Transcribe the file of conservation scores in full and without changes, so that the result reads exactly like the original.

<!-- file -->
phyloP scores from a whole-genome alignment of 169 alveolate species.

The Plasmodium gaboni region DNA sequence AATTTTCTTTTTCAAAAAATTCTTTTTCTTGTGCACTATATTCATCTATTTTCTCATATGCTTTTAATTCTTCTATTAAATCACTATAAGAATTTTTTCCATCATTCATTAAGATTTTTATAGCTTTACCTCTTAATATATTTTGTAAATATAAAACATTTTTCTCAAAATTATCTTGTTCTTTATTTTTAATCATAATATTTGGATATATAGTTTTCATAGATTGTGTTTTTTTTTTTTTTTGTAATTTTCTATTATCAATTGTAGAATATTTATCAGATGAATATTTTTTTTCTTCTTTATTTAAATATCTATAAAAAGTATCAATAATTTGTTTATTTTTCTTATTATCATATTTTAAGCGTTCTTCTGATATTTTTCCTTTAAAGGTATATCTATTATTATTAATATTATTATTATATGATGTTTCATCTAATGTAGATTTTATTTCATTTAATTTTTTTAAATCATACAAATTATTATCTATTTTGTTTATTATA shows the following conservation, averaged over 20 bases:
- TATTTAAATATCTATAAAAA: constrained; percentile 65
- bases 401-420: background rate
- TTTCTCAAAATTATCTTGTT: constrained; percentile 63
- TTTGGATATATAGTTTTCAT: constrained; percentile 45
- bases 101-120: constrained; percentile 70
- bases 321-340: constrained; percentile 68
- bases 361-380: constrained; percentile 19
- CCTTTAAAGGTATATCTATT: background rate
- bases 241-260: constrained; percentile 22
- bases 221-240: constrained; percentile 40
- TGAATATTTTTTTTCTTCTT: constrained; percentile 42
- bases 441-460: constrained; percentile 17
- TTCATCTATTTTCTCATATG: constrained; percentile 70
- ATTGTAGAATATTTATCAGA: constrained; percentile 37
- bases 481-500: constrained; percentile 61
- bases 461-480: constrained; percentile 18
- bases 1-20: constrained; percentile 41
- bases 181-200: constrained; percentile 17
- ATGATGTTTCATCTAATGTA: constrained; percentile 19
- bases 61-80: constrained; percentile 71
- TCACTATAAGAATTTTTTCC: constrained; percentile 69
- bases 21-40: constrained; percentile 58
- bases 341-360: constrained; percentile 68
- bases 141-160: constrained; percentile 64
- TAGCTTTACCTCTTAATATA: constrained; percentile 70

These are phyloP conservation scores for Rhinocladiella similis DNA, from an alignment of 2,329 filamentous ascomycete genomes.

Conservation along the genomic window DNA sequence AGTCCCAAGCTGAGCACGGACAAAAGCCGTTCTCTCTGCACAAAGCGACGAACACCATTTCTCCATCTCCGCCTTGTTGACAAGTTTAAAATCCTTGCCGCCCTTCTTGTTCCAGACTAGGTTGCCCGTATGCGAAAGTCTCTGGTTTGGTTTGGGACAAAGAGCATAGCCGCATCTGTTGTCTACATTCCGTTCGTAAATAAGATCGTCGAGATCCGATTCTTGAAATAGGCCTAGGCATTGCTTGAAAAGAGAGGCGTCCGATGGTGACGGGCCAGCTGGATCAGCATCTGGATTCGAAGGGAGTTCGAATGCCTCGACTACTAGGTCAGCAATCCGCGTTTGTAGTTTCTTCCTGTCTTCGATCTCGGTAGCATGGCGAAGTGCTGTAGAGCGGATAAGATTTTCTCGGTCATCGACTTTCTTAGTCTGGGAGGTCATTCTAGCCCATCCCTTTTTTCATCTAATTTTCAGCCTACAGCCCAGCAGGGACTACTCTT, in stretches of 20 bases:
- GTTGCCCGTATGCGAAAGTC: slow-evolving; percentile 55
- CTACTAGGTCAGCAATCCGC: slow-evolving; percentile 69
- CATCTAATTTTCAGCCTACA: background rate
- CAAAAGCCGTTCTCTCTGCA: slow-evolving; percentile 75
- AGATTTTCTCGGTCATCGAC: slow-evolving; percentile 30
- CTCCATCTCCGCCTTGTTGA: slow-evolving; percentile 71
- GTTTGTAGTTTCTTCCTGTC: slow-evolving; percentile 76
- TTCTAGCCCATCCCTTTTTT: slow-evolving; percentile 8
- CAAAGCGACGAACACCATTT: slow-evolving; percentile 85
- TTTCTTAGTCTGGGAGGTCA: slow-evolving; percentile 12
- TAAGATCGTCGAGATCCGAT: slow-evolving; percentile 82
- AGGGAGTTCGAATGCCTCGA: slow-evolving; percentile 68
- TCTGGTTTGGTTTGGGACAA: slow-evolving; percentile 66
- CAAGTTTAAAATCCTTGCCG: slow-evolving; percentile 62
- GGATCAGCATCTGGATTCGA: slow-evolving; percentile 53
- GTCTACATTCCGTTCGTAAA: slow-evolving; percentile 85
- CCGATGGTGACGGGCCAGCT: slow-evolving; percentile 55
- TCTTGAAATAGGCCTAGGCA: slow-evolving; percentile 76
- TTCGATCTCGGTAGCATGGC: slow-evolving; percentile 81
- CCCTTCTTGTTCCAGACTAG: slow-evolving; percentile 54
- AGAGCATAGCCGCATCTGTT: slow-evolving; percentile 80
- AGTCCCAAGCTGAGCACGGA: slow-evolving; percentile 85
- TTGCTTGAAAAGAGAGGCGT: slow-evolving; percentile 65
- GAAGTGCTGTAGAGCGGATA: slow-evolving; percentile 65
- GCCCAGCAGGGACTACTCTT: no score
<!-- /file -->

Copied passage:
phyloP scores from a whole-genome alignment of 169 alveolate species.

The Plasmodium gaboni region DNA sequence AATTTTCTTTTTCAAAAAATTCTTTTTCTTGTGCACTATATTCATCTATTTTCTCATATGCTTTTAATTCTTCTATTAAATCACTATAAGAATTTTTTCCATCATTCATTAAGATTTTTATAGCTTTACCTCTTAATATATTTTGTAAATATAAAACATTTTTCTCAAAATTATCTTGTTCTTTATTTTTAATCATAATATTTGGATATATAGTTTTCATAGATTGTGTTTTTTTTTTTTTTTGTAATTTTCTATTATCAATTGTAGAATATTTATCAGATGAATATTTTTTTTCTTCTTTATTTAAATATCTATAAAAAGTATCAATAATTTGTTTATTTTTCTTATTATCATATTTTAAGCGTTCTTCTGATATTTTTCCTTTAAAGGTATATCTATTATTATTAATATTATTATTATATGATGTTTCATCTAATGTAGATTTTATTTCATTTAATTTTTTTAAATCATACAAATTATTATCTATTTTGTTTATTATA shows the following conservation, averaged over 20 bases:
- TATTTAAATATCTATAAAAA: constrained; percentile 65
- bases 401-420: background rate
- TTTCTCAAAATTATCTTGTT: constrained; percentile 63
- TTTGGATATATAGTTTTCAT: constrained; percentile 45
- bases 101-120: constrained; percentile 70
- bases 321-340: constrained; percentile 68
- bases 361-380: constrained; percentile 19
- CCTTTAAAGGTATATCTATT: background rate
- bases 241-260: constrained; percentile 22
- bases 221-240: constrained; percentile 40
- TGAATATTTTTTTTCTTCTT: constrained; percentile 42
- bases 441-460: constrained; percentile 17
- TTCATCTATTTTCTCATATG: constrained; percentile 70
- ATTGTAGAATATTTATCAGA: constrained; percentile 37
- bases 481-500: constrained; percentile 61
- bases 461-480: constrained; percentile 18
- bases 1-20: constrained; percentile 41
- bases 181-200: constrained; percentile 17
- ATGATGTTTCATCTAATGTA: constrained; percentile 19
- bases 61-80: constrained; percentile 71
- TCACTATAAGAATTTTTTCC: constrained; percentile 69
- bases 21-40: constrained; percentile 58
- bases 341-360: constrained; percentile 68
- bases 141-160: constrained; percentile 64
- TAGCTTTACCTCTTAATATA: constrained; percentile 70

These are phyloP conservation scores for Rhinocladiella similis DNA, from an alignment of 2,329 filamentous ascomycete genomes.

Conservation along the genomic window DNA sequence AGTCCCAAGCTGAGCACGGACAAAAGCCGTTCTCTCTGCACAAAGCGACGAACACCATTTCTCCATCTCCGCCTTGTTGACAAGTTTAAAATCCTTGCCGCCCTTCTTGTTCCAGACTAGGTTGCCCGTATGCGAAAGTCTCTGGTTTGGTTTGGGACAAAGAGCATAGCCGCATCTGTTGTCTACATTCCGTTCGTAAATAAGATCGTCGAGATCCGATTCTTGAAATAGGCCTAGGCATTGCTTGAAAAGAGAGGCGTCCGATGGTGACGGGCCAGCTGGATCAGCATCTGGATTCGAAGGGAGTTCGAATGCCTCGACTACTAGGTCAGCAATCCGCGTTTGTAGTTTCTTCCTGTCTTCGATCTCGGTAGCATGGCGAAGTGCTGTAGAGCGGATAAGATTTTCTCGGTCATCGACTTTCTTAGTCTGGGAGGTCATTCTAGCCCATCCCTTTTTTCATCTAATTTTCAGCCTACAGCCCAGCAGGGACTACTCTT, in stretches of 20 bases:
- GTTGCCCGTATGCGAAAGTC: slow-evolving; percentile 55
- CTACTAGGTCAGCAATCCGC: slow-evolving; percentile 69
- CATCTAATTTTCAGCCTACA: background rate
- CAAAAGCCGTTCTCTCTGCA: slow-evolving; percentile 75
- AGATTTTCTCGGTCATCGAC: slow-evolving; percentile 30
- CTCCATCTCCGCCTTGTTGA: slow-evolving; percentile 71
- GTTTGTAGTTTCTTCCTGTC: slow-evolving; percentile 76
- TTCTAGCCCATCCCTTTTTT: slow-evolving; percentile 8
- CAAAGCGACGAACACCATTT: slow-evolving; percentile 85
- TTTCTTAGTCTGGGAGGTCA: slow-evolving; percentile 12
- TAAGATCGTCGAGATCCGAT: slow-evolving; percentile 82
- AGGGAGTTCGAATGCCTCGA: slow-evolving; percentile 68
- TCTGGTTTGGTTTGGGACAA: slow-evolving; percentile 66
- CAAGTTTAAAATCCTTGCCG: slow-evolving; percentile 62
- GGATCAGCATCTGGATTCGA: slow-evolving; percentile 53
- GTCTACATTCCGTTCGTAAA: slow-evolving; percentile 85
- CCGATGGTGACGGGCCAGCT: slow-evolving; percentile 55
- TCTTGAAATAGGCCTAGGCA: slow-evolving; percentile 76
- TTCGATCTCGGTAGCATGGC: slow-evolving; percentile 81
- CCCTTCTTGTTCCAGACTAG: slow-evolving; percentile 54
- AGAGCATAGCCGCATCTGTT: slow-evolving; percentile 80
- AGTCCCAAGCTGAGCACGGA: slow-evolving; percentile 85
- TTGCTTGAAAAGAGAGGCGT: slow-evolving; percentile 65
- GAAGTGCTGTAGAGCGGATA: slow-evolving; percentile 65
- GCCCAGCAGGGACTACTCTT: no score